Happy Anniversary: Jethro Tull, Songs from the Wood
39 years ago today, in the wake of declaring themselves too old to rock 'n' roll and too young to die, Jethro Tull released their 10th album and revealed that they'd decided to folk things up a bit.
Recorded in the autumn of 1976, just after the band had concluded their tour in support of the Too Old to Rock 'n' Roll: Too Young to Die! album, Songs from the Wood definitely found Jethro Tull turning in a different musical direction. Indeed, upon its release, Melody Maker acknowledged that it was “definitely unlike anything they have recorded before” and subsequently theorized that “perhaps Ian Anderson has decided to put his money where his often over-sized mouth is, and really attempt to vary the formula.”
“Songs from the Wood will disappoint a lot of people who were into A Passion Play or Minstrel [in the Gallery],” Anderson told Melody Maker at the time. “They'll want an album that sounds like one of those albums, and it is conceivable that they'd actually be satisfied if I put out one of those earlier albums and just put a different title on it. It's people with that kind of mentality that will be disappointed.”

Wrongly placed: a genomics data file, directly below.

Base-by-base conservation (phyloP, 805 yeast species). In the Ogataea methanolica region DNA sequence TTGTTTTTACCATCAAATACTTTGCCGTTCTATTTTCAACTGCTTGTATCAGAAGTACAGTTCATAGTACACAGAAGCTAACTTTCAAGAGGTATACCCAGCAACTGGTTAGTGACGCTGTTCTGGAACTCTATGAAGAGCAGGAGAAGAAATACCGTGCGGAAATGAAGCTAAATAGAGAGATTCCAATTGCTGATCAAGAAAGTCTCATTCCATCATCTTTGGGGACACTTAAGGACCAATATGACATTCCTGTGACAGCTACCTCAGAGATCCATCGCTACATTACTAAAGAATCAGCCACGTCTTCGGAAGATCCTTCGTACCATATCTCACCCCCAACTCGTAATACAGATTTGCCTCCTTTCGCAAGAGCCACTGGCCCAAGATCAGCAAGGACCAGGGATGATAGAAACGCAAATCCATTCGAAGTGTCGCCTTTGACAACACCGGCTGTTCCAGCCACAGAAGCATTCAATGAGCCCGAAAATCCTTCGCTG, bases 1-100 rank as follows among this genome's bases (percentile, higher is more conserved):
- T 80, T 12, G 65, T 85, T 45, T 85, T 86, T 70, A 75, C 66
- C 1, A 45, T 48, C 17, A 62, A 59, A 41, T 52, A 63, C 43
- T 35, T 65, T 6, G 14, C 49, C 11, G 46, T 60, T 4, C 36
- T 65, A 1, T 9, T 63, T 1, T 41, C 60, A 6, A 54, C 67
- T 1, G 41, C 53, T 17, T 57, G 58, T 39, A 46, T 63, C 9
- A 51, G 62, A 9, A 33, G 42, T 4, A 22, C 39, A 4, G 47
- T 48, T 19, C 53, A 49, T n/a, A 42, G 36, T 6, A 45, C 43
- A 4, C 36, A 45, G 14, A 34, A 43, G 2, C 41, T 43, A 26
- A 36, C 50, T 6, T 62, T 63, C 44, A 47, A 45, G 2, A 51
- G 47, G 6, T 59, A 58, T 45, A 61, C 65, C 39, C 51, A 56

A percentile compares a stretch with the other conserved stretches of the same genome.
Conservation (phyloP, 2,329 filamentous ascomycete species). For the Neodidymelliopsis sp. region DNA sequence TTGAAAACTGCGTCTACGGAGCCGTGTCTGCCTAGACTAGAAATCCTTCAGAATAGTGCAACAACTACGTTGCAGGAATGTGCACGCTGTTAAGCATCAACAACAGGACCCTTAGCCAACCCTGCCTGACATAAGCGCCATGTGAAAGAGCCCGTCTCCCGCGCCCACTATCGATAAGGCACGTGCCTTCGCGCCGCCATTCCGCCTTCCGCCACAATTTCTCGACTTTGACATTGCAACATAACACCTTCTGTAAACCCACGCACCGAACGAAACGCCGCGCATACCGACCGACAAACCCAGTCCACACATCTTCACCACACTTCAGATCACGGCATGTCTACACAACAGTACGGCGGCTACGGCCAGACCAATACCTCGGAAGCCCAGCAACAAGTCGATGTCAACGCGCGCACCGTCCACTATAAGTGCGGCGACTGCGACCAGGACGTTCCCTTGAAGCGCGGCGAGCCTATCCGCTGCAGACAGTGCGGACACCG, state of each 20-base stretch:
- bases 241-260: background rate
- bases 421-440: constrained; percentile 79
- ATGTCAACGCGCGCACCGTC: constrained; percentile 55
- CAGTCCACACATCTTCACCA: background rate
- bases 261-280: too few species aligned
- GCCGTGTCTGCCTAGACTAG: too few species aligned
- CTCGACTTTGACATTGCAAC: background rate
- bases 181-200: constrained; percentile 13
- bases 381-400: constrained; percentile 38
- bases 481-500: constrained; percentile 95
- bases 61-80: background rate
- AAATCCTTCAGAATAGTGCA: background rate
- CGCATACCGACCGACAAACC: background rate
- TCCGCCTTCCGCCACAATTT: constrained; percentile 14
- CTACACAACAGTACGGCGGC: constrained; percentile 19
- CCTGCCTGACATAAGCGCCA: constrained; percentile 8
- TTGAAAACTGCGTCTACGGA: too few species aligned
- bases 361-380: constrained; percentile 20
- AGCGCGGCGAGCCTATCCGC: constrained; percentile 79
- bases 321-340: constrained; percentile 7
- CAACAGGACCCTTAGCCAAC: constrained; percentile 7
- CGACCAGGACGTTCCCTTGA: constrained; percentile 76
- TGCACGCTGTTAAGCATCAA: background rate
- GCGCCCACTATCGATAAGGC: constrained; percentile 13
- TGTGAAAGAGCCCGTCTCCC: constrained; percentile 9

Rock critics, meanwhile, were more pleased with Songs from the Wood than they'd been with any Jethro Tull album since the release of Living in the Past half a decade earlier. “Songs From The Wood is a vindication of Anderson's uncompromising attitude towards Tull's music, and an album that demands they be considered as one of your first division British bands,” wrote New Musical Express. “The whole album is a celebration of an English way of life long since gone, not perhaps as it was, but how it should have been.”
How appropriate, then, that Ian Anderson reflected on the album in 1999 and described Songs from the Wood as “a reaffirmation of our Britishness,”